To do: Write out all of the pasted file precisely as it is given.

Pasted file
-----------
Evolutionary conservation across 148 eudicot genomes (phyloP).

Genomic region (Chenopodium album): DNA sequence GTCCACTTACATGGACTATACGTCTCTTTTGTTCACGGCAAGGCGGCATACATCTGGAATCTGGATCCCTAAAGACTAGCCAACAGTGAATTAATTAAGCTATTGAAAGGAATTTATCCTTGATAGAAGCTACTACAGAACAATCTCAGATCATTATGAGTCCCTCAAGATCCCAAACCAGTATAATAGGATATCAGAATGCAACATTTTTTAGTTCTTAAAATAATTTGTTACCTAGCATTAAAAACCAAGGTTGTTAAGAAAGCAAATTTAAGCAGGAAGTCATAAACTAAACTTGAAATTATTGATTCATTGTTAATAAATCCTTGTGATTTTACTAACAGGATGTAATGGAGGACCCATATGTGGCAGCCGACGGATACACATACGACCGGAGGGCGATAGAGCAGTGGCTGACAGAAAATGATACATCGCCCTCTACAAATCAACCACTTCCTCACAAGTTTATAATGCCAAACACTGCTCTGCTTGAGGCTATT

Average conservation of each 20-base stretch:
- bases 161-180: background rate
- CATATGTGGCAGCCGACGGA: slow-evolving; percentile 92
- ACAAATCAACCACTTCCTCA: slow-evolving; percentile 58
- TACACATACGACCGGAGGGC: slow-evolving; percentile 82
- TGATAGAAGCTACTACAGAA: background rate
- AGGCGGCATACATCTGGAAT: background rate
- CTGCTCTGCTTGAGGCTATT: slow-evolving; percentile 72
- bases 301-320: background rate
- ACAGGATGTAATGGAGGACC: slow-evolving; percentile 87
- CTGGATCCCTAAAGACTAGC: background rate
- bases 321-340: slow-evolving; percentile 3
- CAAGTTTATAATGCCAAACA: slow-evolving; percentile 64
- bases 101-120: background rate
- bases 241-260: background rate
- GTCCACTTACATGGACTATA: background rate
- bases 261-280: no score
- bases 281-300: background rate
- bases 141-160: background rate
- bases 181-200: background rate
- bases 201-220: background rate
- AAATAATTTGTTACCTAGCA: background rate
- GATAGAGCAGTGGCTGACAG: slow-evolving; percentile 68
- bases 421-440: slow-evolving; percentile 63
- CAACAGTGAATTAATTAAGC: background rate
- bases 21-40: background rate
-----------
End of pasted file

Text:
Evolutionary conservation across 148 eudicot genomes (phyloP).

Genomic region (Chenopodium album): DNA sequence GTCCACTTACATGGACTATACGTCTCTTTTGTTCACGGCAAGGCGGCATACATCTGGAATCTGGATCCCTAAAGACTAGCCAACAGTGAATTAATTAAGCTATTGAAAGGAATTTATCCTTGATAGAAGCTACTACAGAACAATCTCAGATCATTATGAGTCCCTCAAGATCCCAAACCAGTATAATAGGATATCAGAATGCAACATTTTTTAGTTCTTAAAATAATTTGTTACCTAGCATTAAAAACCAAGGTTGTTAAGAAAGCAAATTTAAGCAGGAAGTCATAAACTAAACTTGAAATTATTGATTCATTGTTAATAAATCCTTGTGATTTTACTAACAGGATGTAATGGAGGACCCATATGTGGCAGCCGACGGATACACATACGACCGGAGGGCGATAGAGCAGTGGCTGACAGAAAATGATACATCGCCCTCTACAAATCAACCACTTCCTCACAAGTTTATAATGCCAAACACTGCTCTGCTTGAGGCTATT

Average conservation of each 20-base stretch:
- bases 161-180: background rate
- CATATGTGGCAGCCGACGGA: slow-evolving; percentile 92
- ACAAATCAACCACTTCCTCA: slow-evolving; percentile 58
- TACACATACGACCGGAGGGC: slow-evolving; percentile 82
- TGATAGAAGCTACTACAGAA: background rate
- AGGCGGCATACATCTGGAAT: background rate
- CTGCTCTGCTTGAGGCTATT: slow-evolving; percentile 72
- bases 301-320: background rate
- ACAGGATGTAATGGAGGACC: slow-evolving; percentile 87
- CTGGATCCCTAAAGACTAGC: background rate
- bases 321-340: slow-evolving; percentile 3
- CAAGTTTATAATGCCAAACA: slow-evolving; percentile 64
- bases 101-120: background rate
- bases 241-260: background rate
- GTCCACTTACATGGACTATA: background rate
- bases 261-280: no score
- bases 281-300: background rate
- bases 141-160: background rate
- bases 181-200: background rate
- bases 201-220: background rate
- AAATAATTTGTTACCTAGCA: background rate
- GATAGAGCAGTGGCTGACAG: slow-evolving; percentile 68
- bases 421-440: slow-evolving; percentile 63
- CAACAGTGAATTAATTAAGC: background rate
- bases 21-40: background rate